Guardianship should always be the choice of last resort and can often be avoided by having up-to-date advance directives, such as Durable Power of Attorney and Designation of Health Care Surrogate forms prepared by an experienced estate planning attorney. However, if such measures are not in place and a person becomes incapacitated, guardianship may become necessary. The purpose of a guardianship is to remove legal rights from the incapacitated person and delegate them to the guardian. If someone you know is no longer capable of making informed financial and/or personal care decisions, a consultation should be scheduled to discuss whether guardianship is the best option.
There are three steps in the guardianship process:
- A court-ordered determination of mental incapacity, based on independent examinations by persons appointed by the court
- A determination by the court that there are no less restrictive alternatives to guardianship, such as power of attorney
- The appointment of a guardian for the purpose of carrying out the ward’s personal and/or financial affairs
Guardianship of the Person:
A person may have little or no assets that require the appointment of a guardian but a guardian may still be required to make personal care decisions, such as housing, medical care, and personal care. Although financial accountings are not required in this type of guardianship, the court will require both an initial plan and every year thereafter, an annual plan be filed by the guardian outlining the care plan for the upcoming year.
A plenary guardianship may be necessary if a person is incapable of making both financial and personal care decisions. The court-appointed guardian will take over each of these important decision-making areas and will be required to petition the court for permission to spend assets on behalf of the ward, as well as to account annually to the court for the ward’s assets and the ward’s care.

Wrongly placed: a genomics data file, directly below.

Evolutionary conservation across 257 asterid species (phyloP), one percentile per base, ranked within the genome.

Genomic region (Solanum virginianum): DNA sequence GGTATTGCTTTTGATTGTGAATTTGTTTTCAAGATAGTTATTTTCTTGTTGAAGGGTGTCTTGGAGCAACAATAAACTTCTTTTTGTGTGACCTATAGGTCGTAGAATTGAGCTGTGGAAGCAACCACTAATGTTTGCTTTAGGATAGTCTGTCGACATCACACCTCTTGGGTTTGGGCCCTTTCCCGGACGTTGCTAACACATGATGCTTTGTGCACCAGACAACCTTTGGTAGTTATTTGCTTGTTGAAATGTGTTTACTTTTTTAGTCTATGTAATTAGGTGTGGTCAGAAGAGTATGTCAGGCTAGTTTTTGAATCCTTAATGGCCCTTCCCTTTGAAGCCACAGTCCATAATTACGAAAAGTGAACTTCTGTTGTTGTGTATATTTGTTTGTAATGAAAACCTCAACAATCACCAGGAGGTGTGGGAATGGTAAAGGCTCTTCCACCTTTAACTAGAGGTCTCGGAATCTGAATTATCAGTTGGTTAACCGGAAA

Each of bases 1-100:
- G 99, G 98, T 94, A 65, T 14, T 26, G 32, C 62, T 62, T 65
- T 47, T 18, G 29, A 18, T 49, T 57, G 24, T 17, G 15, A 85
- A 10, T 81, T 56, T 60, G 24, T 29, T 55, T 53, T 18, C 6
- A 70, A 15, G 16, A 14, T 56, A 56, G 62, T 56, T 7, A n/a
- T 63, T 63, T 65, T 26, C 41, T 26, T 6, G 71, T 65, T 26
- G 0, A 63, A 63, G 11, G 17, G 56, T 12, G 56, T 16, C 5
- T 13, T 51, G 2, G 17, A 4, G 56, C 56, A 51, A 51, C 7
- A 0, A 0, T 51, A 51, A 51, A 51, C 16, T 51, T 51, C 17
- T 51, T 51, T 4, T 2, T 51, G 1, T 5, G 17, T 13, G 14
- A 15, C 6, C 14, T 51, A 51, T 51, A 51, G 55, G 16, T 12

Limited Guardianships & Guardianships of the Property:
Guardianships can be specifically tailored to the needs of the individual. If an individual is capable of making their own personal decisions but incapable managing their finances, a guardian of the property would be appointed to oversee the proper management of the ward’s assets. An annual accounting to the court would be required.
A guardian of the property is also often necessary if a minor child is a beneficiary in an estate and inherits any assets prior to the age of 18. This guardianship would also apply in the event of a lawsuit settlement payable to a minor. Permission from the court would be required before funds can be used and an annual accounting to the court is necessary.
Upon attaining the age of 18, every child becomes an adult in the eyes of the law. This is true even for developmentally disabled children. Guardian advocacy is a less restrictive form of guardianship designed for families with an adult child with a developmental disability. In a guardian advocacy, school records or medical reports which document the disability take the place of an incapacity determination. As with other types of guardianships, a guardian advocacy case must be filed with the court in the county where the Ward lives and annual reports will be required. If no property is involved in the guardian advocacy, the proposed guardian advocate is not required to hire an attorney.